Don’t fret just yet: High-performance hybrids and EVs may be very well in our future. With the highly-anticipated 2021 debut of the iNext lineup less than two year away now, and the full 25-electrified-model range set to debut in 2023, electrified rumors continue to make headlines.

The iNext debut comes on the heels of the release of many of the new lineup generations, like the 3 Series and 5 Series, by implementing the newest electrified iterations of each. While the G20 3 Series recently saw the debut of the 330e back in August, avid followers of BMW’s electrified vision have been awaiting the release of the newest generation of the 5 Series, something that has many enthusiasts rather anxious—possibly for good reason.

The 745e shares the same drivetrain as the rumored 545e.

This apprehensive outlook may have the G11/12 7 Series to blame; the laughably large grille design seemed to divide many enthusiasts, and consequently, may divide them yet again, following the release of spy photos of the new 5 Series, the production version of which is set to debut next year.

But the new design talk that we’ve been hearing through the grapevine isn’t the only thing that’s been commanding everyone’s attention. Talk of a 545e model has.

The 530e i-Performance is currently your only Hybrid Five option.

Currently, the 530e is your only option if you’re looking to get behind the wheel of an electrified 5 Series.  The 2020 iteration of the 248-horsepower plug-in hybrid, which is available with either rear-drive or xDrive, recently got a slight bump in all-electric range, from sixteen miles to twenty miles this past August. But those numbers may be dwarfed by the rumored upcoming 545e.

Although they are unconfirmed at the moment, current rumors of the 545e make it a very alluring addition to the 5 Series lineup. It’s hinted that the executive midsize sedan will use the same inline-six combustion and hybrid drivetrains as both the 745e and the X545e; if true, this means that we can expect a brawny 400 horsepower from the 545e. If you recall, the performance figures are rather impressive to begin with, especially if you consider the 745e’s sub-five-second zero-to-60 time, an extraordinary feat for what is essentially a land yacht in its own right.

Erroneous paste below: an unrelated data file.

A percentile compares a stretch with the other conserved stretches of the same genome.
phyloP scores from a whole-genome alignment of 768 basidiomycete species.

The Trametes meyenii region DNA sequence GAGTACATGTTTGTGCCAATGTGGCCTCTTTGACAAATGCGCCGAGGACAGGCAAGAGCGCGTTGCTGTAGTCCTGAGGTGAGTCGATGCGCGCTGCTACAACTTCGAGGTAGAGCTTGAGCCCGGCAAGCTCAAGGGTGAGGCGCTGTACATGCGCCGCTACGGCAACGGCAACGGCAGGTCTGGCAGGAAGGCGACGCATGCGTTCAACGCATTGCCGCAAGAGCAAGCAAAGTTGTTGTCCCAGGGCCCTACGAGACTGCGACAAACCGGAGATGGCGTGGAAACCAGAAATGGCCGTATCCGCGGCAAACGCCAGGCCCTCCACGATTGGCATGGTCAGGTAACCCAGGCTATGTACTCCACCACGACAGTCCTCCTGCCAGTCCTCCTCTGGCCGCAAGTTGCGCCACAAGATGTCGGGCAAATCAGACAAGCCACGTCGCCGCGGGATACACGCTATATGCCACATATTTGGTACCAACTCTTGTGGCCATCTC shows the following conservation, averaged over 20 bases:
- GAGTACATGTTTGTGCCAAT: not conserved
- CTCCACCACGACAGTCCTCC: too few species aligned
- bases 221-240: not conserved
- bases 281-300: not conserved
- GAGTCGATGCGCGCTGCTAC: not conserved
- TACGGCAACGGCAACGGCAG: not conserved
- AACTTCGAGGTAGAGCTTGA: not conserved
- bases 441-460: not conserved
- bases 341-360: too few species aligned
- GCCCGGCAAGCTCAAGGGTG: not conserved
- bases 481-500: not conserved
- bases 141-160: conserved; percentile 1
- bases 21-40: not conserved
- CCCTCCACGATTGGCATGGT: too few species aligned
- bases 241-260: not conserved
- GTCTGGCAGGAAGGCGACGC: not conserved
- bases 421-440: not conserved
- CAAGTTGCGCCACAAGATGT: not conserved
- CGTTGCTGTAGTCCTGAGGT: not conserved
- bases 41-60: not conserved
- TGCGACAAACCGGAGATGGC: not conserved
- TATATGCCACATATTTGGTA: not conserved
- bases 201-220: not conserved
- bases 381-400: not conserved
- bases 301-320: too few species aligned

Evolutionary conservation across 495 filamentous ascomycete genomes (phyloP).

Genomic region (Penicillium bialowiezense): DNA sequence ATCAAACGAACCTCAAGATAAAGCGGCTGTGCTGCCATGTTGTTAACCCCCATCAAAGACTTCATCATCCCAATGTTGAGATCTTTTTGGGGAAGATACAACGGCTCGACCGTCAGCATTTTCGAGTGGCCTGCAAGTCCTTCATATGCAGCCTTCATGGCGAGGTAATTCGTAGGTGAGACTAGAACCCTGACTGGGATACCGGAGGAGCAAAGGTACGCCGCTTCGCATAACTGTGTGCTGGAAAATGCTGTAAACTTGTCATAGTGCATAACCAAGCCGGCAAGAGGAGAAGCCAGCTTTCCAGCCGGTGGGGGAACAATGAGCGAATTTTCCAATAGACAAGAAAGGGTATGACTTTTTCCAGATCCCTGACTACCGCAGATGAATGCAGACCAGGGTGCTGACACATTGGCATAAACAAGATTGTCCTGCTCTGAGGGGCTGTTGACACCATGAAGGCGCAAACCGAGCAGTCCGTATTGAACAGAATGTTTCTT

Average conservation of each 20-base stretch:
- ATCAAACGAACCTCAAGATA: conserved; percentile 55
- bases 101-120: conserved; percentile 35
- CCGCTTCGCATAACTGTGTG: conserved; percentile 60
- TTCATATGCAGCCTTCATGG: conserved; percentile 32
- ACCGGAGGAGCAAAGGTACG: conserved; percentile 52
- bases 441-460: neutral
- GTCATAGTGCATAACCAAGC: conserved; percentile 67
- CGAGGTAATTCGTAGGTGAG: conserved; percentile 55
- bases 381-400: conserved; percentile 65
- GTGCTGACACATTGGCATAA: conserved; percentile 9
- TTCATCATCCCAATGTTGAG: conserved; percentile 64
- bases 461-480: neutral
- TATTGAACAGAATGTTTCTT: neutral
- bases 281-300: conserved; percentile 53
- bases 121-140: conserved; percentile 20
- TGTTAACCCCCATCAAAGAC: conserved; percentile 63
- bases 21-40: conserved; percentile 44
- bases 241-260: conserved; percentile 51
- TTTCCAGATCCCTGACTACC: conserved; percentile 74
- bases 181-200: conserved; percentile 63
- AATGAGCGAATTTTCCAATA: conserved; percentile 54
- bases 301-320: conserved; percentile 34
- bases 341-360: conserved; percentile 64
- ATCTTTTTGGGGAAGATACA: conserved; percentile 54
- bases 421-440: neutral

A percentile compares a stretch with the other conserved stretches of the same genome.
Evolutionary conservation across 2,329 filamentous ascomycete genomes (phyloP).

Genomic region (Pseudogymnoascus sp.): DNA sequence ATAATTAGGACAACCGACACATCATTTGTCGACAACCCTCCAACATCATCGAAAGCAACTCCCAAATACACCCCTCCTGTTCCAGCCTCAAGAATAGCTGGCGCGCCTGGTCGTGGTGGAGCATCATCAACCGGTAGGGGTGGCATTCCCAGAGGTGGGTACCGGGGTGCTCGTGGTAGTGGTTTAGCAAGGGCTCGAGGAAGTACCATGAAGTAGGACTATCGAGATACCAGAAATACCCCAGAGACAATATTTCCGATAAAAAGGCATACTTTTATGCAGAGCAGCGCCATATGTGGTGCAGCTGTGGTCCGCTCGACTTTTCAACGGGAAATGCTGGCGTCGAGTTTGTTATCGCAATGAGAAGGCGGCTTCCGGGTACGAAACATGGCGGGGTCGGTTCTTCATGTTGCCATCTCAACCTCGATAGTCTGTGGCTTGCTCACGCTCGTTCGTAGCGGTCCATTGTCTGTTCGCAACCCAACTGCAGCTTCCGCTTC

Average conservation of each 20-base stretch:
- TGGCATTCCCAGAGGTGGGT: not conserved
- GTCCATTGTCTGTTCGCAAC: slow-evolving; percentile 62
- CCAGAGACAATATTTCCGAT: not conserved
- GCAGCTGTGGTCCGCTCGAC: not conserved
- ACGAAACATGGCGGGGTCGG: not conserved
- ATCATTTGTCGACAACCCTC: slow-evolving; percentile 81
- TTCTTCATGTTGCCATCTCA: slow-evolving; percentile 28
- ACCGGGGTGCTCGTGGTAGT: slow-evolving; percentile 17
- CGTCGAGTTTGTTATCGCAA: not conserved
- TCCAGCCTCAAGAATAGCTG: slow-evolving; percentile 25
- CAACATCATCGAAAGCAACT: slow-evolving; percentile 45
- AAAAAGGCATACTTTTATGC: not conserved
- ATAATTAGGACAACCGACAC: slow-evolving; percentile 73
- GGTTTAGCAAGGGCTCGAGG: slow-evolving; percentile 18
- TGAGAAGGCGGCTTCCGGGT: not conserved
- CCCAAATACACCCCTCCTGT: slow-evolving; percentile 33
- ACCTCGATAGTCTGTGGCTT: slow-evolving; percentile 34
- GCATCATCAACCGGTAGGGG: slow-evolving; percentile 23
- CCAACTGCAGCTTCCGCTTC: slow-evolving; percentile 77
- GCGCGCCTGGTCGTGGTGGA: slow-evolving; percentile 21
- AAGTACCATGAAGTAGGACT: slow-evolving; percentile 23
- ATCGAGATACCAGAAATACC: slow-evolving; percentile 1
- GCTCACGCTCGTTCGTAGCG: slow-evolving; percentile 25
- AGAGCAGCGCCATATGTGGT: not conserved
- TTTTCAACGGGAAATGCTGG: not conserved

If BMW truly is going to imbue the 5 Series with that type of hybrid power, it may very well surpass the Seven in performance and all-electric range, given that it weighs roughly 600 pounds less than the range-topping luxury sedan and a whopping 1,000 pounds or so less than the X545e. According to rumors, the 545e also has the potential to dominate the luxury EV market as a more practical, affordable, and performance-based option over the more niche-marketed 745e and X545e, an achievement that may not be seen in North American markets.

If the 545e is produced, it is likely that Canadian and U.S. markets will not be included, an enigmatic decision that may not be a particularly wise one. From what we’ve learned over the last few years, the U.S. market has demanded—and will continue to demand—high-performing, range-extended EV vehicles, especially due to a rise in new laws dictating automotive sustainability. The 545e, if developed in accordance with the rumors we’ve heard so far, may also bridge the gap between the traditional and new electrified eras of BMW, which may incite BMW enthusiasts to learn more about BMW i Performance and its capabilities. While I, like many other enthusiasts, still remain enamored by BMW’s naturally-aspirated and turbocharged drivetrain setups, the 545e may be the catalyst for the more affordable performance-hybrid market, and I am very excited to see how it all unfolds.—Malia Murphy

[Photos courtesy BMW AG.]



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